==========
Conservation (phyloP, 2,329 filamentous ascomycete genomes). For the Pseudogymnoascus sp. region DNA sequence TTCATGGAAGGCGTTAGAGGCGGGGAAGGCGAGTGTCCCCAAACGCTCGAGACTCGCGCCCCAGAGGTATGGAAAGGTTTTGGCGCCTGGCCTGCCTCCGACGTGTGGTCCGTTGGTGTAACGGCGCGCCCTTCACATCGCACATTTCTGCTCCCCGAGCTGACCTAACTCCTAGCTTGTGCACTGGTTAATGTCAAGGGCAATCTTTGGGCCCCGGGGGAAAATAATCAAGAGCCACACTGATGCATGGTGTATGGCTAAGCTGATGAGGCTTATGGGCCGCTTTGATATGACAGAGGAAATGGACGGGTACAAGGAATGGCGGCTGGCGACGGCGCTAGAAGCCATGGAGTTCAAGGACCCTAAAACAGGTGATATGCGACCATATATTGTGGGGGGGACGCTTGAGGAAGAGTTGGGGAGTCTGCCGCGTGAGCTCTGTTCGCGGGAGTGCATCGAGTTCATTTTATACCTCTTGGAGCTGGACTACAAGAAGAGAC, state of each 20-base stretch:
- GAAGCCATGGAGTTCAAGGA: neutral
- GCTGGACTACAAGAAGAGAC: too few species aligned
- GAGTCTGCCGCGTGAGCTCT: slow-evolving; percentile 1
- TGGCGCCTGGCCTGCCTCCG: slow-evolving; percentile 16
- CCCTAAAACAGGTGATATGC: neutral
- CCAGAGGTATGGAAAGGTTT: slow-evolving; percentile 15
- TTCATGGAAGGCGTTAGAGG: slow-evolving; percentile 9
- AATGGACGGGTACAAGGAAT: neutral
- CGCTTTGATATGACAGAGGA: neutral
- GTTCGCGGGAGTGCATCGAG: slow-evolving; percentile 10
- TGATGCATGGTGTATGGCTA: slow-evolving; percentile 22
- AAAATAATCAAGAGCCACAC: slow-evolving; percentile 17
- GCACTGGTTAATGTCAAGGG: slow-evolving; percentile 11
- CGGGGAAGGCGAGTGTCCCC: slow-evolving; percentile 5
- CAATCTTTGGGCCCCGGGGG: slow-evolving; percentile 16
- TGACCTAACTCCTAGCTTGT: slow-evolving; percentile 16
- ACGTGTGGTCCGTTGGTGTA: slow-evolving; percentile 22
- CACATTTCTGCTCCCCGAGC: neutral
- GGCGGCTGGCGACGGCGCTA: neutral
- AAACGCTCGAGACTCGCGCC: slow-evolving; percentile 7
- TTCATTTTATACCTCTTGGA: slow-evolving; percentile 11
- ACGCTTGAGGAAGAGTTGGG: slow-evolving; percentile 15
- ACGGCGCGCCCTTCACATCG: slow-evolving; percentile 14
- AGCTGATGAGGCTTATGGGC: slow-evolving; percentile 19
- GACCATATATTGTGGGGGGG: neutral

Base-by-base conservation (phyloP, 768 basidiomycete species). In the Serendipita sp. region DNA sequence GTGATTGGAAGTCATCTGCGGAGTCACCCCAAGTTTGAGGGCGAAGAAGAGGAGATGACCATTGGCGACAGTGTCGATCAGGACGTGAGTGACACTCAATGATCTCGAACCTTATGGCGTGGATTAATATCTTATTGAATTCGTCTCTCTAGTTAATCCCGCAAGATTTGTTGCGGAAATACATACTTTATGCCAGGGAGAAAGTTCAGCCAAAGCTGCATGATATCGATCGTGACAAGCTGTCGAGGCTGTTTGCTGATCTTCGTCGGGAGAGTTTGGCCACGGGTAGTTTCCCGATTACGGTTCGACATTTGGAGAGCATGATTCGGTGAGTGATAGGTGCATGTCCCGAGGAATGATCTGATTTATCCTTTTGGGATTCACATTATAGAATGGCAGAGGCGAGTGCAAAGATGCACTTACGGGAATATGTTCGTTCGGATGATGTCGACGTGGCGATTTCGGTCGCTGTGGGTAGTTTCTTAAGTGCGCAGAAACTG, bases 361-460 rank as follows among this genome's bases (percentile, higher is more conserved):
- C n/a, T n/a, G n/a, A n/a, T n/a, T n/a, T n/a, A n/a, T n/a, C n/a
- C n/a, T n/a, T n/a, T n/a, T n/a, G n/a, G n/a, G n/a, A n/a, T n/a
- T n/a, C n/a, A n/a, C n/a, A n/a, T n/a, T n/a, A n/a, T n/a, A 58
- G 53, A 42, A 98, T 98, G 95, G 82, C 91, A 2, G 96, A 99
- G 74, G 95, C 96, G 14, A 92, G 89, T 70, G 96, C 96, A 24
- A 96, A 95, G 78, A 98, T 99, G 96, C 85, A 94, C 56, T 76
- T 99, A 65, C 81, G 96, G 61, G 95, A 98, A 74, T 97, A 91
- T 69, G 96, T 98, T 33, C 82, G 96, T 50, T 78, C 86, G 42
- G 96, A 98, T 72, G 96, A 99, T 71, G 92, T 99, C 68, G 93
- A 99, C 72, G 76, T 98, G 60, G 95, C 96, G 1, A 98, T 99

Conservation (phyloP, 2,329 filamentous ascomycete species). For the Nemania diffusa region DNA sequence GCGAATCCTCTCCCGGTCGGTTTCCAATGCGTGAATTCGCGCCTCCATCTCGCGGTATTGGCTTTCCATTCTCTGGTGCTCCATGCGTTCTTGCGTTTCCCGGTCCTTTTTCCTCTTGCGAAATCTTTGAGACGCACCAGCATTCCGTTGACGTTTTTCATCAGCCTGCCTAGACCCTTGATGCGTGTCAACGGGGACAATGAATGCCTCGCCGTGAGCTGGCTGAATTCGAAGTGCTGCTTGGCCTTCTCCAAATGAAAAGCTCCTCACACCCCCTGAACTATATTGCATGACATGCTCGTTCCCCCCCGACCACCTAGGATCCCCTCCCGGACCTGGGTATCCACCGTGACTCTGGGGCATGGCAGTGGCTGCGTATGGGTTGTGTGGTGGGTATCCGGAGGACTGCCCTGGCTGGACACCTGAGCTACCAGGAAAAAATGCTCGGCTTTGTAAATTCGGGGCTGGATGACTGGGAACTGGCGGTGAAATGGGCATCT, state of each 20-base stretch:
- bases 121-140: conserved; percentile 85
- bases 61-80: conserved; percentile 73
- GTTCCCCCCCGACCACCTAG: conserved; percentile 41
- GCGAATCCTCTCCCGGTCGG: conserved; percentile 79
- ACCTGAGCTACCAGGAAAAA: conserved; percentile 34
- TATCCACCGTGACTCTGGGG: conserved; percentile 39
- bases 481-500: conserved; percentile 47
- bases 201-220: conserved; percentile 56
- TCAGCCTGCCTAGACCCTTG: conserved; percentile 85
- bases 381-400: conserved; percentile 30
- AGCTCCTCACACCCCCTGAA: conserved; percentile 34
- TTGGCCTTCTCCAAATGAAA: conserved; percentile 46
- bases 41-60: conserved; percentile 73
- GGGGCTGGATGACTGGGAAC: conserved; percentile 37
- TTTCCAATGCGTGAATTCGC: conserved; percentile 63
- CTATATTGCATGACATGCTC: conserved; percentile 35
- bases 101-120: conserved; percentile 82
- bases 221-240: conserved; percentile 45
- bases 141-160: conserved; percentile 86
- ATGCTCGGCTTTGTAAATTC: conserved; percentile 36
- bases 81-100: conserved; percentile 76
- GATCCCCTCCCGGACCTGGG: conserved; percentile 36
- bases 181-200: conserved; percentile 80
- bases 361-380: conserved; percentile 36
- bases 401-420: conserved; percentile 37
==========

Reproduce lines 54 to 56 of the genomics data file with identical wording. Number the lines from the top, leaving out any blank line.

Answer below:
- CTATATTGCATGACATGCTC: conserved; percentile 35
- bases 101-120: conserved; percentile 82
- bases 221-240: conserved; percentile 45